Although JME is known to be an inherited disorder, the exact mode of inheritance is not clear. About a third of patients with JME have a positive family history of epilepsy. About 17-49% of patients with JME have relatives who have epileptic seizures, including parents (about 4%) and children (about 7%). The risk of expressing clinical JME might be slightly higher in female individuals than in male individuals and in relatives of people with JME. However, some studies have shown similar sex-related risks.

Although investigators in most studies have presumed that JME is an autosomal dominant condition (ie, 50% risk of inheritance), it has incomplete penetrance, which means that some individuals who inherit the JME gene or genes do not express clinical JME. However, their children may inherit the JME genes and express clinically obvious disease. To an untrained observer, the disease seems to skip generations. For relatives of a patient with JME, the risk of having clinically obvious JME is small: 3.4% in parents, 7% in siblings, and 6.6% in children.

Despite similar genetic burden, the phenotype of JME might vary among relatives, as in a case of identical twins in which the proband had JME (myoclonus and GTCSs) but the identical twin only had childhood absence epilepsy. A French-Canadian study of probands with JME demonstrated only an absence syndrome in 27% of relatives with seizures.[15]

Epidemiology

The incidence of JME in the general population is estimated to be 1 case per 1000-2000 people internationally. JME represents approximately 5-10% of all epilepsies; however, the exact figures may be higher, as the condition is often misdiagnosed.

Age-related differences in incidence

JME typically begins in adolescence. Although the age of onset varies from 6-36 years, symptoms typically begin in adolescents, with a peak age of 12-18 years. Why the onset of this genetic disorder is delayed until adolescence is unclear.

Myoclonic jerks, GTCSs, and absence seizures all have an age-related onset in JME. If absence seizures are a feature, they usually begin between the ages of 5 years and 16 years. Myoclonic jerks may follow 1-9 years later, usually around the age of 15 years. GTCSs typically appear a few years later than myoclonic jerks.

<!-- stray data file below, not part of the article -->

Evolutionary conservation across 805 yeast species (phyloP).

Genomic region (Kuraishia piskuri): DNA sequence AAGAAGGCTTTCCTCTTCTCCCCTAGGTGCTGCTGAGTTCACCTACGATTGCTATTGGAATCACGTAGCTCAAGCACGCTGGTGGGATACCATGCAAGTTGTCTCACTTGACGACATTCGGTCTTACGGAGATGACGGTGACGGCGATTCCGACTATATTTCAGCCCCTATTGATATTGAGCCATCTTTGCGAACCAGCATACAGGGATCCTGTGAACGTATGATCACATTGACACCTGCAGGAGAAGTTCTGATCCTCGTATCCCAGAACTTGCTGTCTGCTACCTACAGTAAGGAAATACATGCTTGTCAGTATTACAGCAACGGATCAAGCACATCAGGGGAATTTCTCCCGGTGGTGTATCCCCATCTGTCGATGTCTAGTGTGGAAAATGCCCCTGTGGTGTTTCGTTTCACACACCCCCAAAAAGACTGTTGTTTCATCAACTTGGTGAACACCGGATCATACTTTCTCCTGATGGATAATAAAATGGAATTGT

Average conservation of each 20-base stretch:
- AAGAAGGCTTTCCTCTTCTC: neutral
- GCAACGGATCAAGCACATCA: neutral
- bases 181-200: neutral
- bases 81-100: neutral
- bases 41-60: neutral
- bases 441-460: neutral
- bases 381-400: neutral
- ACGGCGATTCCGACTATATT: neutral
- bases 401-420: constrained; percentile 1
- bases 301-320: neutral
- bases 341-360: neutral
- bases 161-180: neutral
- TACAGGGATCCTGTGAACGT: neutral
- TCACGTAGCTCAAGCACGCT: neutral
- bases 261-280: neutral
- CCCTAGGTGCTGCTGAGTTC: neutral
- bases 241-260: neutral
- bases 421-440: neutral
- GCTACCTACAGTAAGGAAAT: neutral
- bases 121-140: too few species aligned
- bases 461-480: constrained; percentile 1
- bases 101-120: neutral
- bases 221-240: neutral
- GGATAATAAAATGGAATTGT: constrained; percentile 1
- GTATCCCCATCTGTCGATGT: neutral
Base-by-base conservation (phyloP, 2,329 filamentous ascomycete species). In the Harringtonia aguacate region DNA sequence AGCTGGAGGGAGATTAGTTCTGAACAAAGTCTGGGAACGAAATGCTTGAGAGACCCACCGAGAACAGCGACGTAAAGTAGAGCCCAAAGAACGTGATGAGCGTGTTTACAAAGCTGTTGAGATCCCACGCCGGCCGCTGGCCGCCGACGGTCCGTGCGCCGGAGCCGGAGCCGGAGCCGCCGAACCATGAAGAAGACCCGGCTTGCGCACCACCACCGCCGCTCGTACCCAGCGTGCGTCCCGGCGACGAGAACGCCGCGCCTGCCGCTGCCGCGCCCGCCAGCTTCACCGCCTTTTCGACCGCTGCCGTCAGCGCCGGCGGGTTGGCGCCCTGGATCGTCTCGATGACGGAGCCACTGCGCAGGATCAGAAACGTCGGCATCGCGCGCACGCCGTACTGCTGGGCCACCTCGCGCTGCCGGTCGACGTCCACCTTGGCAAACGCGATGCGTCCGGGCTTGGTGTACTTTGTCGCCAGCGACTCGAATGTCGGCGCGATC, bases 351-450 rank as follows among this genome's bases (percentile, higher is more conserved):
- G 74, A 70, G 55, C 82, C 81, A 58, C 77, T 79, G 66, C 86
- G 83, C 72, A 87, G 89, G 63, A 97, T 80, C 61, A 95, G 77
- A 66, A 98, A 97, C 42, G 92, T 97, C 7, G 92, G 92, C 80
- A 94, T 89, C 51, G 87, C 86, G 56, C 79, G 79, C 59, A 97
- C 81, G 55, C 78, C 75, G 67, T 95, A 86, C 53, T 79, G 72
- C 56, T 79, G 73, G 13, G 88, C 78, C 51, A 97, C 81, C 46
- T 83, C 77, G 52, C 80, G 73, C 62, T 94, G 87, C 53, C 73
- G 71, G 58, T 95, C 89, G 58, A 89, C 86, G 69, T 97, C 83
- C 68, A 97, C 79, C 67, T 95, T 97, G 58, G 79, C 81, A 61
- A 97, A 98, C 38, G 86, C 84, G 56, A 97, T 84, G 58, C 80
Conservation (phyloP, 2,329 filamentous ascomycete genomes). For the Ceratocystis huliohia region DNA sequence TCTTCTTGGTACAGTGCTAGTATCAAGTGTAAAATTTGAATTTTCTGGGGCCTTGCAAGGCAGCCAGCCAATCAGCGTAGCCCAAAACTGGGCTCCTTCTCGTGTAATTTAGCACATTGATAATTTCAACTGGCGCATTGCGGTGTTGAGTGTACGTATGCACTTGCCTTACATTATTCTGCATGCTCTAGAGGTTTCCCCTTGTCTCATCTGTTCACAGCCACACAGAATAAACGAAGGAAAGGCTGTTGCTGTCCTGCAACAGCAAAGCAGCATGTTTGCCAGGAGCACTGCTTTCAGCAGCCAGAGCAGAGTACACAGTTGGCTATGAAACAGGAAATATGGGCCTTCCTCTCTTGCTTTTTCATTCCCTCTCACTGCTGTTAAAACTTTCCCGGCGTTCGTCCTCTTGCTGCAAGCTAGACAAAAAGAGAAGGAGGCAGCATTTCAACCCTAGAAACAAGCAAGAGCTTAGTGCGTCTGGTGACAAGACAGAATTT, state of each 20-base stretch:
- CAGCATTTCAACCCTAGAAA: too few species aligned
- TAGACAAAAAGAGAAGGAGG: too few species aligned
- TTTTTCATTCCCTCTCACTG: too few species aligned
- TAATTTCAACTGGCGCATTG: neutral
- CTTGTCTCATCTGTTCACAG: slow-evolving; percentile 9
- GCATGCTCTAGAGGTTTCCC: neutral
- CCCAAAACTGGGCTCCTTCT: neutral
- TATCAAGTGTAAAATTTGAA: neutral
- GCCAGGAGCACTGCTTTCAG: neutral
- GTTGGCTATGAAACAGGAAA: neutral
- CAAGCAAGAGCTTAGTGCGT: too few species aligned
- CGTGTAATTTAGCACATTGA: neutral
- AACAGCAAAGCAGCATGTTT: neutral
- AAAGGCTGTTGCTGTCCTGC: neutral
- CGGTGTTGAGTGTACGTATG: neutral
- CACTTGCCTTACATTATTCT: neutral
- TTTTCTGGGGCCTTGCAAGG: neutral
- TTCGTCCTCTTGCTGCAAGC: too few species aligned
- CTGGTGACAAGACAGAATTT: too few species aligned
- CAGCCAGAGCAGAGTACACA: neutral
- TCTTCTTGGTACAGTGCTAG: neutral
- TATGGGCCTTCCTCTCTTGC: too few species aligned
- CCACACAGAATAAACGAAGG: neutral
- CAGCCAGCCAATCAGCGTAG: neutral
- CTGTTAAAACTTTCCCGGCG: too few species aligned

Sexual differences in incidence

Findings from some studies suggest that JME is slightly more prevalent among females than males. The reason is unknown. However, data from other studies indicate similar prevalences in both sexes.

Racial differences in incidence

No systematic racial differences have been observed. However, it is likely that some specific genetic mutations among the different types described in families with JME might be more prevalent among different racial groups. For example, the myoclonin (EFHC1) mutation has been found in 9-20% of Mexican-American families with JME but in only 3% of Japanese families with this disorder.[11]

Prognosis

In general, excellent seizure control can be achieved in JME patients with relatively low doses of appropriate anticonvulsants (eg, valproic acid). The risk of recurrence is higher than 80% if anticonvulsants are withdrawn; hence, lifelong treatment is usually necessary.

The severity of JME seizures appears to decrease in adulthood and senescence. Whether patients outgrow JME, as compared with other primary generalized epilepsies, at a late age (ie, >60 y) is unknown. However, in 1 author’s experience, older relatives of people with JME who have a history of seizures are often untreated and rarely have seizures. An epidemiologic study is needed to settle this issue. Rare cases of late-onset JME have been reported as late as the eighth decade of life.[16]

Camfield and Camfield conducted a long-term population-based study of patients with JME. Between 1977 and 1985, the 24 patients in Nova Scotia who developed JME by age 16 years were contacted 25 years later. In 17%, all seizure types in JME had resolved; in 13%, only myoclonus persisted. Nevertheless, many patients’ lives were complicated by depression, social isolation, unemployment, and social impulsiveness.[17]

Sudden unexpected death in epilepsy (SUDEP) and accidental morbidity and mortality have been observed in JME, as in other epileptic syndromes involving GTCSs.

Patient Education

The Epilepsy Foundation has a large selection of brochures and informational booklets for patients and their families. The American Epilepsy Society is the professional organization for people treating patients with epilepsy or for those doing research in this field.

For patient education resources, see the Brain and Nervous System Center, as well as Epilepsy.

History